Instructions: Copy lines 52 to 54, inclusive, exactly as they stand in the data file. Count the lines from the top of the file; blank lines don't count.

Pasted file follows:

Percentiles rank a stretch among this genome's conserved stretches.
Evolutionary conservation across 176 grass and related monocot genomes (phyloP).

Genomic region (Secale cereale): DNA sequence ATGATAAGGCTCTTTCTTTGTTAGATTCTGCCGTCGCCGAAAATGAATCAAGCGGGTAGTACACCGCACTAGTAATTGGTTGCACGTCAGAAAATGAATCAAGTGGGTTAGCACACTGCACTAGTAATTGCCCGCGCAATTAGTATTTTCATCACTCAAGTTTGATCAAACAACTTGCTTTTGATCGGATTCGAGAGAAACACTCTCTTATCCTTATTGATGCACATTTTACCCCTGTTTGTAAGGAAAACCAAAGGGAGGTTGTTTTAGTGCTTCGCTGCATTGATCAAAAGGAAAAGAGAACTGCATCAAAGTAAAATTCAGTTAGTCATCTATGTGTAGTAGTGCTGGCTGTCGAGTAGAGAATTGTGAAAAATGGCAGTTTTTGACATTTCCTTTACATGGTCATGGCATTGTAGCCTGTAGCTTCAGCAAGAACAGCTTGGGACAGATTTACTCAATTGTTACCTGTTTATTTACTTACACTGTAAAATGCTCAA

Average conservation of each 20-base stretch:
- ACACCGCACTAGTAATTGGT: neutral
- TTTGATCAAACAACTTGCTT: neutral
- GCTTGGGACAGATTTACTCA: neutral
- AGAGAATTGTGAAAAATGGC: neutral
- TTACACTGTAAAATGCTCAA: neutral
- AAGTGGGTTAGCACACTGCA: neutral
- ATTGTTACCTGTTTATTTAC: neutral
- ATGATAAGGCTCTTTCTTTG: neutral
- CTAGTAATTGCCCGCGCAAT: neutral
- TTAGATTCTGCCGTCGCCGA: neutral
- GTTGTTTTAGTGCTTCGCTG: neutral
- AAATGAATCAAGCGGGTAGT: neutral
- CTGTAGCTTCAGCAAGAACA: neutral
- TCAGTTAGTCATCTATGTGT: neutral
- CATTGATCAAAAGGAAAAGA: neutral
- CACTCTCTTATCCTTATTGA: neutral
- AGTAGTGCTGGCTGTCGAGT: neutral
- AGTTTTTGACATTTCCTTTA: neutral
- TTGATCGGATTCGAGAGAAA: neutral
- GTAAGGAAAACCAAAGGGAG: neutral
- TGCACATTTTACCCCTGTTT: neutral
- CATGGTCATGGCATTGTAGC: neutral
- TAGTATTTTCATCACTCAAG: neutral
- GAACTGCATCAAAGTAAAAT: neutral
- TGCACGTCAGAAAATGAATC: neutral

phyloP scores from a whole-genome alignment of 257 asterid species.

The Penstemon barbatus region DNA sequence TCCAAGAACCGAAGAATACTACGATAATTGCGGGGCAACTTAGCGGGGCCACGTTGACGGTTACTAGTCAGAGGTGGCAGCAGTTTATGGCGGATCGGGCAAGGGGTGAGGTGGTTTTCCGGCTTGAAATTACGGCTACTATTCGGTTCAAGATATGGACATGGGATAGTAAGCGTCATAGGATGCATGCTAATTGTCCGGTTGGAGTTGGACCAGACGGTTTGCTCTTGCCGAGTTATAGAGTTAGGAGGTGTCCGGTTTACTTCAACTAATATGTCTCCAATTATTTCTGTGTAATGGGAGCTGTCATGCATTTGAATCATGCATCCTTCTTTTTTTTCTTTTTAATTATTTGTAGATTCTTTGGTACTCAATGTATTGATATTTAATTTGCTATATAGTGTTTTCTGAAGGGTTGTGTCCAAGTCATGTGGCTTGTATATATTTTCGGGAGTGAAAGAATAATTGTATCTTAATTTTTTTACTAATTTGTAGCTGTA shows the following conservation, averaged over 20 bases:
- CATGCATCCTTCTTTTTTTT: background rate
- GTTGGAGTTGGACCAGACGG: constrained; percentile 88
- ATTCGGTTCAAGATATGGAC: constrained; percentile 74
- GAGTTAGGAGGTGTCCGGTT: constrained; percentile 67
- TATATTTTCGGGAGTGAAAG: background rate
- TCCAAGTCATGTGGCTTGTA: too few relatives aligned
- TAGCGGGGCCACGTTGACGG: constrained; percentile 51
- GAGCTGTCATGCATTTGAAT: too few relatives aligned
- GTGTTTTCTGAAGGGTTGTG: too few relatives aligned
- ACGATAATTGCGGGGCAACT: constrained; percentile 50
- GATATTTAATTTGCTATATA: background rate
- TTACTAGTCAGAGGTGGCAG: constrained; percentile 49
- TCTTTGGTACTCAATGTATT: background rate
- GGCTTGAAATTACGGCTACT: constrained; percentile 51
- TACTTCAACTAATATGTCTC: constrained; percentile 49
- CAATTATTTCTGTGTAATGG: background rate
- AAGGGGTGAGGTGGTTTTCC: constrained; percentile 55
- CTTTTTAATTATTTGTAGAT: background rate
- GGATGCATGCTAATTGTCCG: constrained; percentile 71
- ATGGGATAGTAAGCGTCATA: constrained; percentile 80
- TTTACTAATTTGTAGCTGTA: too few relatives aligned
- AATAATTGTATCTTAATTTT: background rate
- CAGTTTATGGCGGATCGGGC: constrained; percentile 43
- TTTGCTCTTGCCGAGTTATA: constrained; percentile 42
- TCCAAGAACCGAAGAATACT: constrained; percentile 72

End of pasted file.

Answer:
- TTTACTAATTTGTAGCTGTA: too few relatives aligned
- AATAATTGTATCTTAATTTT: background rate
- CAGTTTATGGCGGATCGGGC: constrained; percentile 43